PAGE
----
The received wisdom is that younger people are more accepting when it comes to LGBTQ people and issues. Progressives place their hope in “the next generation” when it comes to shifting the goalposts around equality and political change. No longer.
A new Harris Poll commissioned by GLAAD found that 36 percent of respondents in the adults 18 to 34 demographic reported they’d be “very” or “somewhat” uncomfortable learning a family member was LGBTQ. That’s up from 29 percent who said the same in 2018.
The study, conducted by the Harris Poll, looked at acceptance levels across seven areas: learning a family member is LGBT, learning one’s doctor is LGBT, having LGBT members at one’s place of worship, seeing an LGBT co-worker’s wedding picture, having one’s child placed in a class with a LGBT teacher, seeing a same-sex couple holding hands, and learning one’s child has a lesson on LGBT history in school.
“The younger generation has traditionally been thought of as a beacon of progressive values,” GLAAD President and CEO Sarah Kate Ellis said in a statement. “We have taken that idea for granted.”
The negative shift for the young is surprising, said Sarah Kate Ellis, GLAAD president and CEO. When GLAAD delved into the numbers, the group found that the younger generation was coming in contact with more LBGTQ people, particularly individuals who are non-binary and don’t identify simply as lesbian or gay.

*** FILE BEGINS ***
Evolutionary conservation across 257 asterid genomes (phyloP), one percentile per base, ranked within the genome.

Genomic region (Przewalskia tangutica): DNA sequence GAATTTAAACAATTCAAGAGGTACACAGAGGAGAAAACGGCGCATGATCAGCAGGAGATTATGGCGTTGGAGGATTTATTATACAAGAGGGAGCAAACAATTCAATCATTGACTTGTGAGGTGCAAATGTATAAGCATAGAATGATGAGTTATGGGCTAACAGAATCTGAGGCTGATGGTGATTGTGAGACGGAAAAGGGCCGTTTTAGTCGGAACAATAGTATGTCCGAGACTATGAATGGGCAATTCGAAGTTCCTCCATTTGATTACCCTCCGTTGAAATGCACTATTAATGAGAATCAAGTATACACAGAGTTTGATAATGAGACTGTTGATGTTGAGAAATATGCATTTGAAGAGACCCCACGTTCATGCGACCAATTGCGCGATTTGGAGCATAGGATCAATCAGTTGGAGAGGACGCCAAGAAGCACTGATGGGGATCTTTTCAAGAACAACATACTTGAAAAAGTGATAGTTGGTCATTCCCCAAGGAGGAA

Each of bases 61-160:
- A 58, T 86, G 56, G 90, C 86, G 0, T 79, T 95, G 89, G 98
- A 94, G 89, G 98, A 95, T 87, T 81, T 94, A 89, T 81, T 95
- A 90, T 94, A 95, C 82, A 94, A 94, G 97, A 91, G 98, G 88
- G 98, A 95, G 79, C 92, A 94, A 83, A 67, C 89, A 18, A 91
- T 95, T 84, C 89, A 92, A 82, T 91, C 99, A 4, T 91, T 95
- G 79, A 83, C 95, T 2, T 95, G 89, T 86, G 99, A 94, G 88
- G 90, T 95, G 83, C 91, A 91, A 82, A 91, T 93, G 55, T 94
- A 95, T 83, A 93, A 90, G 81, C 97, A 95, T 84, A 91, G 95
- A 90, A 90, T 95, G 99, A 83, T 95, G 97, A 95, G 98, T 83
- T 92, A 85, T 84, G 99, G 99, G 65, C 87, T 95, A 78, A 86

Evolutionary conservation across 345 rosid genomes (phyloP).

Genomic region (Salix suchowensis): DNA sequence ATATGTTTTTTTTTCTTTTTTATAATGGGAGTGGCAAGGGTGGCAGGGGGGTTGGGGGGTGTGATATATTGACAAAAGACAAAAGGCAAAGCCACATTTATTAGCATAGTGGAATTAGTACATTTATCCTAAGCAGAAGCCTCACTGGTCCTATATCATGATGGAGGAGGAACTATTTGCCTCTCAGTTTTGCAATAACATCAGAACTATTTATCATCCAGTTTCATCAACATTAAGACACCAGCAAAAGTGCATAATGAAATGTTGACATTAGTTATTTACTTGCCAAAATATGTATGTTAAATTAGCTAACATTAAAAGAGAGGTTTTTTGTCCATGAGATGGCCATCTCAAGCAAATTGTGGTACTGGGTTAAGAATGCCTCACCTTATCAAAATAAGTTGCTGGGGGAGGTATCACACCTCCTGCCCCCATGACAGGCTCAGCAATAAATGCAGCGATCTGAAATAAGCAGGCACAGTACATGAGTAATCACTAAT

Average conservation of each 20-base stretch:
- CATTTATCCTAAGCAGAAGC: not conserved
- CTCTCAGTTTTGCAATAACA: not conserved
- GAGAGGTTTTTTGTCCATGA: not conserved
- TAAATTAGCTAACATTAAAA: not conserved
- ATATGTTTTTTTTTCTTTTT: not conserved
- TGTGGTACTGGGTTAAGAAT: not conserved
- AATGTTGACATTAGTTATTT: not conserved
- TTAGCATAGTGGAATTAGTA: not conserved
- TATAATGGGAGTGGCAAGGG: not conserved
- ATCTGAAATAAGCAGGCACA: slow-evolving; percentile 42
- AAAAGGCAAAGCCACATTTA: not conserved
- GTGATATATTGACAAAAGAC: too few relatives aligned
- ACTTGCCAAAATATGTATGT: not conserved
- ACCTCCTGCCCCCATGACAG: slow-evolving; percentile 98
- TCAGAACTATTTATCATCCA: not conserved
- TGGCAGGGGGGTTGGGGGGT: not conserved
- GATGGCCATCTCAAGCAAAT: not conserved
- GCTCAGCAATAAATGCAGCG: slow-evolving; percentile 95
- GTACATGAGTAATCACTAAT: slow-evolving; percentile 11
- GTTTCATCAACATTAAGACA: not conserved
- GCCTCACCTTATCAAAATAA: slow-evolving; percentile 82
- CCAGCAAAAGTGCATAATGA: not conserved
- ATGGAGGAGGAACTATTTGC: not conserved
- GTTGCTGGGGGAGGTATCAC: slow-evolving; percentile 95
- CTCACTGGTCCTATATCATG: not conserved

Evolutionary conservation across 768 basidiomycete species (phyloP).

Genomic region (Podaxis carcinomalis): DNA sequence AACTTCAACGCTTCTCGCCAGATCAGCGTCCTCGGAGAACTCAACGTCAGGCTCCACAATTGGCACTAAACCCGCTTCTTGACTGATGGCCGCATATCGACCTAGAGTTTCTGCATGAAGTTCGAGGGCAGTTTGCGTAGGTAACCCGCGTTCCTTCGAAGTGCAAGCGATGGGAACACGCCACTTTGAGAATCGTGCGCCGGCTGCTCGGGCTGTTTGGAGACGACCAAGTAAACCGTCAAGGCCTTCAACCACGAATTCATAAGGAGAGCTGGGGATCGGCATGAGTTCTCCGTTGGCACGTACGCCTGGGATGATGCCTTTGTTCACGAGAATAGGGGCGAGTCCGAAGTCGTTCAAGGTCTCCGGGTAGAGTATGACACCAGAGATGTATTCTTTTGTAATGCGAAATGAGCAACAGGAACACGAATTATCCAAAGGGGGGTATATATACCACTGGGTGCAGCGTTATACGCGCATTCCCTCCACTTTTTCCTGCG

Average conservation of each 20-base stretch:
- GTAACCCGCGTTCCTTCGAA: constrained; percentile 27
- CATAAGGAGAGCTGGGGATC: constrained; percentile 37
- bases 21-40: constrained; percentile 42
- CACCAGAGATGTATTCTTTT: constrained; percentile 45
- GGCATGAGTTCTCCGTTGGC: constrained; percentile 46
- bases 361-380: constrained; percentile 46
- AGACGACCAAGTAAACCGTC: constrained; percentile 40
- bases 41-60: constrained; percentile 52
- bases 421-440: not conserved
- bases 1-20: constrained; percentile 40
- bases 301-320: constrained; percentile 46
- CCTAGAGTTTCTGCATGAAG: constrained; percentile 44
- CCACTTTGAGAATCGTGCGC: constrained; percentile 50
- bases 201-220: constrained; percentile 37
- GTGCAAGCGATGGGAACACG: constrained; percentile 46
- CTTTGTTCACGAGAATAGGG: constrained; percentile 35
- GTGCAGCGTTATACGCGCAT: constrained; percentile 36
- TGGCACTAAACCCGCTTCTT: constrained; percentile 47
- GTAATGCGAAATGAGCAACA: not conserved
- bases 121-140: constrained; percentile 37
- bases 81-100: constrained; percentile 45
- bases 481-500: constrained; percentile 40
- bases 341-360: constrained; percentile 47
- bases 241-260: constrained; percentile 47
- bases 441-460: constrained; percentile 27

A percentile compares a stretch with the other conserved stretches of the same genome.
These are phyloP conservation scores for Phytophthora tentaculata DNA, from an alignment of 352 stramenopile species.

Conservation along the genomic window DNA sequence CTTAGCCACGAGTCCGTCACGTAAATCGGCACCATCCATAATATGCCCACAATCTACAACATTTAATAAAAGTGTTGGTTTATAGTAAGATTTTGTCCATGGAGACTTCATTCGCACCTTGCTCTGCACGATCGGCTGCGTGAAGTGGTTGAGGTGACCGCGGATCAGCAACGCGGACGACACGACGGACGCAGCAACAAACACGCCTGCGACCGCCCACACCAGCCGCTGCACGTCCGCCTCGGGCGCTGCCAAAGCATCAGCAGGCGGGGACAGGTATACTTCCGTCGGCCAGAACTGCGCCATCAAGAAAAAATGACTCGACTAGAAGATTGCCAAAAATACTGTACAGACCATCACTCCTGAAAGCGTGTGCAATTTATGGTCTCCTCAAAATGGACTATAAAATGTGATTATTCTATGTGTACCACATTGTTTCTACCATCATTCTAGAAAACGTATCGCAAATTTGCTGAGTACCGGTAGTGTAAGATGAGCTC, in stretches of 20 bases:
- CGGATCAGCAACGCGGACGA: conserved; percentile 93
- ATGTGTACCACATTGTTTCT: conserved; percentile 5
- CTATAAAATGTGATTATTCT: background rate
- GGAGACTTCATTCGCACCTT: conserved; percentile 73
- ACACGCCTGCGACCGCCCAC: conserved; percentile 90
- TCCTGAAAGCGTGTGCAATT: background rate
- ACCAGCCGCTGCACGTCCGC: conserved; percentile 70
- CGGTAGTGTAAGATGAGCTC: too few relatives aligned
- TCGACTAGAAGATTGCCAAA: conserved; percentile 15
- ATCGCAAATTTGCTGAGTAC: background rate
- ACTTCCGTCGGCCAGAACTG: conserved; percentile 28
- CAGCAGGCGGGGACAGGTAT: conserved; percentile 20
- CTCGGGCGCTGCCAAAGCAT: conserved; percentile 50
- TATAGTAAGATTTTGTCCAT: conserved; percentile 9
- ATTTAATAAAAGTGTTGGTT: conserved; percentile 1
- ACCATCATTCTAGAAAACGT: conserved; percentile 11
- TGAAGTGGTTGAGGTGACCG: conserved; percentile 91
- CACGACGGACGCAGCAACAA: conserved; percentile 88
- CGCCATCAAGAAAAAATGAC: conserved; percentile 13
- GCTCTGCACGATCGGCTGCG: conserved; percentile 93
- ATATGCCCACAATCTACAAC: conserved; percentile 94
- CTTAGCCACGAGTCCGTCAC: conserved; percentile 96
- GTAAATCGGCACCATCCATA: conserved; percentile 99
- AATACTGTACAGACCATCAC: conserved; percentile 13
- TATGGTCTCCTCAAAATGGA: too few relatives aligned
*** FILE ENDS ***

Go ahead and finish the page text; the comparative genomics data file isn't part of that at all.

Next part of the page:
“This newness they are experiencing could be leading to this erosion. It’s a newness that takes time for people to understand. Our job is to educate about non-conformity,” she said.
GLAAD plans to target young men with pro-LGBTQ messaging in the arena of video games. But this year, in terms of gender, the decline was seen most in women, aged 18-34. Ellis said that GLAAD would start targeted messaging aimed at that demographic in the arena of country music.
She added that two consecutive years showing a decline in LGBTQ acceptance was concerning, though not in her view “a movement or beginning of a trend. I don’t think we’re ever going to give up on the next generation.”
The survey results come during Pride 2019 and on the eve of the 50th anniversary of the Stonewall riots, which sparked the LGBTQ rights movement.
They also land at a dark hour politically and culturally for the LGBTQ community amid a rise in inflammatory rhetoric and dozens of policy setbacks, such as a ban on transgender people in the military and religious exemption laws that can lead to discrimination, Ellis and Gerzema said. Both are a likely force behind the young’s pushback on tolerance, they said.
Still, overall support for equality remains high: Eight out of ten Americans believe in equality for LGBTQ Americans, a rate that’s held steady since 2016. The Equality Act, which would add sexual orientation and gender identity to federal civil-rights legislation, passed the House last month. It now faces a tough battle in the GOP-controlled Senate.